Job Separation Rate by Earnings Group during the Great Recession

NOTES: Rates are seasonally adjusted and smoothed with a three-month averaging process. Occupations are grouped into quintiles based on workers’ average annual earnings, ranked from lowest to highest. The gray shading represents the recession.

SOURCES: Current Population Survey and authors’ calculations.

Job Separation Rate by Earnings Group during the COVID-19 Recession

NOTES: Rates are seasonally adjusted and smoothed with a three-month averaging process. Occupations are grouped into quintiles based on workers’ average annual earnings, ranked from lowest to highest. The gray shading represents the recession; the end date is undecided.

SOURCES: Current Population Survey and authors’ calculations.

In both recessions, job separation rates were consistently higher for lower-earnings groups—that is, workers in lower-earnings occupations tend to quit without a job in hand or to be laid off more often than those in higher-earnings occupations. Similarities between the two figures end there, however.

The Great Recession’s effects on job separation rates were quite homogeneous across earnings groups. For example, from January 2007 (11 months before the recession began) to February 2009 (four months before the recession ended), rates increased by 0.5 percentage points for both the first quintile (Q1), the lowest-earnings group, and the fifth quintile (Q5), the highest-earnings group. The other quintiles faced similar increases.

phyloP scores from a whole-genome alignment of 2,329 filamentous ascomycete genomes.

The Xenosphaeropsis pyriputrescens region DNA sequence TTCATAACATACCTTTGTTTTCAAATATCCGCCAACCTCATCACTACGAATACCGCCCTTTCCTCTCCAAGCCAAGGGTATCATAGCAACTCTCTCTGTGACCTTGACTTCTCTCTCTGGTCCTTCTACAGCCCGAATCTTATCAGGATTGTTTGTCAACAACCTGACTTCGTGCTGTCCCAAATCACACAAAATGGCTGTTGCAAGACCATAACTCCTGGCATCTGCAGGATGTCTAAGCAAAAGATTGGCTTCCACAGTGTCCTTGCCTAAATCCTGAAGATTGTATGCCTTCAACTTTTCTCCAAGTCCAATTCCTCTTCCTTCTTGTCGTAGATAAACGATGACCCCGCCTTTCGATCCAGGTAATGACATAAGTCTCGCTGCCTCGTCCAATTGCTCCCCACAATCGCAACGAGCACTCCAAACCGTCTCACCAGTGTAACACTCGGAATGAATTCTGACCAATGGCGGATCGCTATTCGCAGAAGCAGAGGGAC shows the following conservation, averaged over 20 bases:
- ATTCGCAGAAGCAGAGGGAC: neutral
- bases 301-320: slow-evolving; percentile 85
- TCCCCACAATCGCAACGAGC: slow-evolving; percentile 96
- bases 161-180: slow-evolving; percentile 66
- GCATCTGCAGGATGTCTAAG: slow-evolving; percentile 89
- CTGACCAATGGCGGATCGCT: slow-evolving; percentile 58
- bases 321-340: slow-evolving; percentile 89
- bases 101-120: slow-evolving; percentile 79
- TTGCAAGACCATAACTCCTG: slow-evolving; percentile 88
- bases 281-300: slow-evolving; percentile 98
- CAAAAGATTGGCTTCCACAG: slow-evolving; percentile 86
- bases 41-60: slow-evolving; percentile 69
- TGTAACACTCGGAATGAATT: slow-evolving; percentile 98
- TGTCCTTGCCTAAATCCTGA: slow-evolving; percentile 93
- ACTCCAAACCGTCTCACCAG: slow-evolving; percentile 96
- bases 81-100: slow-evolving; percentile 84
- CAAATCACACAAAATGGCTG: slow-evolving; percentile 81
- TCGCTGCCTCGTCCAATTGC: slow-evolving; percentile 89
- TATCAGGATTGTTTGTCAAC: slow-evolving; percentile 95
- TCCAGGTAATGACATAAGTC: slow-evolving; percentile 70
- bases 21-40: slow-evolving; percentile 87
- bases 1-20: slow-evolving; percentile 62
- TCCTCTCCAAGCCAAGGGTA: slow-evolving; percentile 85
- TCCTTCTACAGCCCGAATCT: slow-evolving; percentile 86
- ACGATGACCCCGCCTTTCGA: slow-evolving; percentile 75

In contrast, the COVID-19 recession had disproportionate effects on the separation rates of earnings groups. From January to June 2020, the Q1 job separation rate increased by 9 percentage points, from 1.3% to 10.3%. Between these dates, the Q5 rate increased by only 1.7 percentage points, from 0.4% to 2.1%.

Different Origin, Different Symptoms

The Great Recession and COVID-19 recession had different causes and thus affected the labor market in different ways. In the aggregate, the earlier recession was a slow burn. The negative effects of the financial crisis took time to spread into the labor market, but these effects were long-lasting.

Meanwhile, the start of the pandemic recession was characterized by government-mandated shutdowns of many contact-intensive industries (e.g., services). This explains the initial shock to job separation rates, especially for individuals in lower-earnings occupations, which are typically in a more contact-intensive line of work. Job separation rates were also much quicker to recover in the recent recession, likely due to the more artificial nature of their increase. After the initial shock, individuals who kept their jobs were unlikely to be laid off, and those that were laid off were likely to stay unemployed or find work in a less effected occupation.

Notes and References

  1. Rates are seasonally adjusted and smoothed with a three-month averaging process. We use this process to remove noise from the data, making important trends clearer.
  2. If we exclude the smoothing process, the rate peaked at a much larger rate of 10% in April 2020.
  3. We used 2019 earnings to group occupations into quintiles. When using 2006 earnings to separately group occupations into quintiles for the analysis on the Great Recession, we got nearly identical results. More details on this calculation, together with examples of occupations in each quintile, are provided in our Economic Synopses essay.

Additional Resources

Posted In Labor  |  Tagged serdar birinciaaron amburgeyjob separationunemploymentlaborcoronaviruscovid19great recession